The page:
“The longer the product development cycle, the longer the company capital is locked up and not giving us a return. Dick expects that on average, our R&D investments return more than ten percent. That’s the internal hurdle rate. If we don’t beat the hurdle rate, the company capital would have been better spent being invested in the stock market or gambled on racehorses.”


Maggie dislikes the three-year lead time on projects. They should be six to twelve months. Phoenix cost $20M/3Yrs. There is intense competition for IT in supporting projects. Given the WIP and capital locked into Phoenix, the project should have never been approved.

Chapter 27

Phone and MRP systems need predictive measures that include compliance with the change management process, supervision and review of production changes, completion of scheduled maintenance, and elimination of all known single points of failure.

John introduces the idea of CIA — confidentiality, integrity, and availability.

For Marketing Needs and Wants: Support weekly and eventually daily reporting of orders and percentage of valid SKUs created by Marketing.

Excerpt from the Phoenix Project.

“Seems pretty obvious to me. We need to come with the controls to mitigate the risks in your third column. We then show this table to Ron and Maggie, and make sure they believe that our countermeasures help them achieve their objectives. If they buy it, we work with them to integrate IT into their performance measures”


The company used to have the CIO attend the quarterly business reviews but stopped inviting him after negative feedback.

The company must consider IT Risks as Business Risks, otherwise the company will miss their objectives.

Bill proposes to integrate risks into leading indicators of performance. The goal is to improve business performance and get earlier indicators of whether the company will achieve them.

The company is moving too slowly with too much WIP and too many features in flight. The releases must be smaller and shorter and deliver cash back faster. Bill proposes meeting for three weeks with each business process owner to identify business risks posed by IT to integrate them into leading indicators of performance. He also proposes meeting with Dick & Chris about Phoenix to improve throughput.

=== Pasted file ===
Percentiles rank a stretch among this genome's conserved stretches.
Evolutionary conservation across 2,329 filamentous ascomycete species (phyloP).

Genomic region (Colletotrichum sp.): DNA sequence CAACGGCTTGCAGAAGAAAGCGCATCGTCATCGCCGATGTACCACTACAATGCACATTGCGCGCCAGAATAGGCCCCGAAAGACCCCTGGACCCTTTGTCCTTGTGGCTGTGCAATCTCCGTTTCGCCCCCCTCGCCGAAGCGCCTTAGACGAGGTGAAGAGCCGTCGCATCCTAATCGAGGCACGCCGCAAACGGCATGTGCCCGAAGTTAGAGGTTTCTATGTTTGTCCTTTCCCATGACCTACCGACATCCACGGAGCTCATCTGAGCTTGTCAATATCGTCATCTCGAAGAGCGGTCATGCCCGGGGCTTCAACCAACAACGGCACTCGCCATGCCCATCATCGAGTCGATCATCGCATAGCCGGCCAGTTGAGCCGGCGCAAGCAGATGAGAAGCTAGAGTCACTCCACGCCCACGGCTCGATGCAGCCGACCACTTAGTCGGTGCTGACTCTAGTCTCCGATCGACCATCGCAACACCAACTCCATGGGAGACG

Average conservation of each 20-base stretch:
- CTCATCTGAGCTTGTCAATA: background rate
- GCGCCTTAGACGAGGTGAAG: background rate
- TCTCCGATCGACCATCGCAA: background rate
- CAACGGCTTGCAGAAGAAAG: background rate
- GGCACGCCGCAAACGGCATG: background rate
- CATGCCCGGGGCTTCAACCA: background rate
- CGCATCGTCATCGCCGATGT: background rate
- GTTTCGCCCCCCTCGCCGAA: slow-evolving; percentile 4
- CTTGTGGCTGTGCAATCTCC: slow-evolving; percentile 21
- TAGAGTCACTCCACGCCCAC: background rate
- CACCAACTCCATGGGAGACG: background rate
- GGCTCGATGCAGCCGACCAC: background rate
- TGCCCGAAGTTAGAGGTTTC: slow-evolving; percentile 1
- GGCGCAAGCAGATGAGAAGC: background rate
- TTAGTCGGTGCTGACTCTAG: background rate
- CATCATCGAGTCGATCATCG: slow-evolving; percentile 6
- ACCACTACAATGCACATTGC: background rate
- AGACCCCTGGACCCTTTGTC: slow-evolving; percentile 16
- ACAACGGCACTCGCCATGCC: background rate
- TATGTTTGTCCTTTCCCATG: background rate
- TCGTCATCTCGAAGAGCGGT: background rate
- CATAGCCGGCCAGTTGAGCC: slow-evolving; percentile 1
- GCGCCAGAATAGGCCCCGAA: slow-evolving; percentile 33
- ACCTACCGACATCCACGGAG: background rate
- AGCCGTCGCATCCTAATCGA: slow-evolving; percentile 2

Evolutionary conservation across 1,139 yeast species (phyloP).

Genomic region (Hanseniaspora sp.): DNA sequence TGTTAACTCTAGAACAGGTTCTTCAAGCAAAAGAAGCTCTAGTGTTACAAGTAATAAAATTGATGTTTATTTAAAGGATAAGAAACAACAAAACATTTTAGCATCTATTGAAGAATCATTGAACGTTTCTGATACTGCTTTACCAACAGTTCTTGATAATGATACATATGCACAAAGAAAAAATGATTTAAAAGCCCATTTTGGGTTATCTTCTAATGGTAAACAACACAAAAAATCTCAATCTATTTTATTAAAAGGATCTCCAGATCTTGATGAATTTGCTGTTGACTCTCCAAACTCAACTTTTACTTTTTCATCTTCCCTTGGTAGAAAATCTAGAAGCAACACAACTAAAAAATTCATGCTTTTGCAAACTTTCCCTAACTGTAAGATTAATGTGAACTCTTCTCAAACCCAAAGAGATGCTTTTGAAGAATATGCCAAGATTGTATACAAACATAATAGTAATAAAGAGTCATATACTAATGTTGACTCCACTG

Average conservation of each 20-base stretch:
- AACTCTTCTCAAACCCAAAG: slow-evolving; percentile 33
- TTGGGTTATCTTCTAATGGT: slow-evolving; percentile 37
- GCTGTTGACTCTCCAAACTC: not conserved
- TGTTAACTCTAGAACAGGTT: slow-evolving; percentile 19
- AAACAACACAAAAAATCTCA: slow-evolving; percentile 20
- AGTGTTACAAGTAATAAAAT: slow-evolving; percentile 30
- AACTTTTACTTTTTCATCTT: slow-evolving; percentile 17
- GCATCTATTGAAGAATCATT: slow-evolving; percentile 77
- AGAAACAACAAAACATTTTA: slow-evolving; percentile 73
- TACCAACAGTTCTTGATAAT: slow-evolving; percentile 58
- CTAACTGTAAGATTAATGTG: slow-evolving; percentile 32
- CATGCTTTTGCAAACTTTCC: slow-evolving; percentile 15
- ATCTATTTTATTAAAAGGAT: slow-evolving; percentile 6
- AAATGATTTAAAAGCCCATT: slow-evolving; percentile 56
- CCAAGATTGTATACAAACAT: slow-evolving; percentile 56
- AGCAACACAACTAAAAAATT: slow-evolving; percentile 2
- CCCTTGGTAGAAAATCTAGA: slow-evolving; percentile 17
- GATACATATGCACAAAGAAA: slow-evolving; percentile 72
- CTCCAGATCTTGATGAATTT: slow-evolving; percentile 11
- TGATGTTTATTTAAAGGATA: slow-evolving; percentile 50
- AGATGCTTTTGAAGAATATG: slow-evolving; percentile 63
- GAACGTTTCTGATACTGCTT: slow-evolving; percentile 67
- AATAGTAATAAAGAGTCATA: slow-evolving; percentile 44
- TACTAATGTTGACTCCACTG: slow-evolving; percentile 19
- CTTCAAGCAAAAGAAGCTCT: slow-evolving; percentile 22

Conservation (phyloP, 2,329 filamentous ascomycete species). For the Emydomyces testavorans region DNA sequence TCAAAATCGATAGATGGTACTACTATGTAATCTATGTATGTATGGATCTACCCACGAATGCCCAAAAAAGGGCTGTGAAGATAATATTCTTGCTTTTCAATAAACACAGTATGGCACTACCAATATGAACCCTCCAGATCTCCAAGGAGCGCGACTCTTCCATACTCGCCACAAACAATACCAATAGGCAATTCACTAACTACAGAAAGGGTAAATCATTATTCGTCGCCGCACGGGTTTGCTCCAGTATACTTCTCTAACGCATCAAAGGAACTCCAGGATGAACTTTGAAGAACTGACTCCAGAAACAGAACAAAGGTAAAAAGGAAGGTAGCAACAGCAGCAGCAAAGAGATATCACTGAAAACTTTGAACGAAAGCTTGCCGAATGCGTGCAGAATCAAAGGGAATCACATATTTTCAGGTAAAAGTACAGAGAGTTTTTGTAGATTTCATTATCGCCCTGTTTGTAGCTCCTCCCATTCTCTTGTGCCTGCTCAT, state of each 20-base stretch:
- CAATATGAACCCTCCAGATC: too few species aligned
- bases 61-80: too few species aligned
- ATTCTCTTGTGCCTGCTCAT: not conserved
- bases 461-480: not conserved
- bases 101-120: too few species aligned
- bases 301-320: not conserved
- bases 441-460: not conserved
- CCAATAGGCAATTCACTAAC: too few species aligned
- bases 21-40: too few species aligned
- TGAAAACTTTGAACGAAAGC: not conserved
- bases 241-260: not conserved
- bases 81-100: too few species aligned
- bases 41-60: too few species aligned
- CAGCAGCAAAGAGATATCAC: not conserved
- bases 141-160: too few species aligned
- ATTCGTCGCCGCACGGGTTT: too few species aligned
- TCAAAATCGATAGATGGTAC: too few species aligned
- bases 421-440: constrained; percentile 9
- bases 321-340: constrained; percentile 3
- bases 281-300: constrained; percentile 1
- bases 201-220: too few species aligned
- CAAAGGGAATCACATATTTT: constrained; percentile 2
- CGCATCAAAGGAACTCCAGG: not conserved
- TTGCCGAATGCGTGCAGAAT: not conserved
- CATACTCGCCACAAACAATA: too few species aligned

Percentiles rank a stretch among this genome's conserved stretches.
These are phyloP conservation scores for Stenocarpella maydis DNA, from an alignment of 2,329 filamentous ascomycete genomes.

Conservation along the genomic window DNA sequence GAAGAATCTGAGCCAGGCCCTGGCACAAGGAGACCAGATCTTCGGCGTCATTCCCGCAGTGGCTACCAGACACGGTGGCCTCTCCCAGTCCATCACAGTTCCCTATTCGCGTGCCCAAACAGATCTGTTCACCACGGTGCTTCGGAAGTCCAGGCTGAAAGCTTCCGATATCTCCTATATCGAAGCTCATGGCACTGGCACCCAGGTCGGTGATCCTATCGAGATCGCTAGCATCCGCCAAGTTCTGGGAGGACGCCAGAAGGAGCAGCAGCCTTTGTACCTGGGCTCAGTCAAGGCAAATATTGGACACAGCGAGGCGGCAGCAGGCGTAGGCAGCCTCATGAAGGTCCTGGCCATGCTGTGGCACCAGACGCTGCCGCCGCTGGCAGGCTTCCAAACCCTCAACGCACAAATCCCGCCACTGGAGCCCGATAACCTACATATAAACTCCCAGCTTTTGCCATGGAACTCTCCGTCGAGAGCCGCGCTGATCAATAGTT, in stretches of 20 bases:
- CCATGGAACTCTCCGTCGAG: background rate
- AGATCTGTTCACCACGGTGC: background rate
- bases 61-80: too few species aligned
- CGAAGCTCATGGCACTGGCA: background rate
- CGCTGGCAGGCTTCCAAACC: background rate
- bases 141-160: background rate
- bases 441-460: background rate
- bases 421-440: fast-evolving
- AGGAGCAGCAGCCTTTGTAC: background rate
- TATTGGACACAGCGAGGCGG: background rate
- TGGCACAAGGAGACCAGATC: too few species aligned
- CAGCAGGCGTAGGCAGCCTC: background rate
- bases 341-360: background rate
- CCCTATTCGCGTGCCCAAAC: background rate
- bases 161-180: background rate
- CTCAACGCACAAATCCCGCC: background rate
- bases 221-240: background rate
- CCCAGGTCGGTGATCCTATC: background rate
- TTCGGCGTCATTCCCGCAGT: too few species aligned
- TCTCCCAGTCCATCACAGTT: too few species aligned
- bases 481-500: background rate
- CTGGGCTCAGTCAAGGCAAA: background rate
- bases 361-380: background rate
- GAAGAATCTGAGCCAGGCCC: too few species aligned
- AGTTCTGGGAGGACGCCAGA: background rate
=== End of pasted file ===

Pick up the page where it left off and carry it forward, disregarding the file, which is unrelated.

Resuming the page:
From the audit-compliance side, John excitedly reports back on his findings.

Faye, a Financial Analysts who works in Finance, created SOX-404 control documents. They show the end-to-end information flow for the main business processes in each financially significant account.

“The control being relied upon to detect material errors is the manual reconciliations step, not in the upstream IT systems.” – Faye’s document

John wants to rebuild the compliance program from scratch. He proposes to: 

  1. drastically reduce the scope of the SOX-404 compliance program 
  2. root cause analysis of production vulnerabilities
  3. flag all systems in scope for compliance audits to avoid changes that risk audit and create on-going documentation for auditors
  4. reduce the size of PCI compliance program by eliminating anything that stores or processes cardholder data
  5. pay down technical debt in Phoenix

“We quickly agree to pair up people in Wes’ and Chris’ group with John’s team, so that we can increase the bench of security expertise. By doing this, we will start integrating security into all of our daily work, no longer securing things after they’re deployed.”


Chapter 28

The number of Sev-1 outages this month is down by more than two-thirds. Incident recovery time is reduced by half.

Improving the production monitoring of the infrastructure and applications, IT knows about incidents before the business does.

The project backlog has been reduced by eliminating unneeded security projects from audit preparation and replacing them with preventive security projects.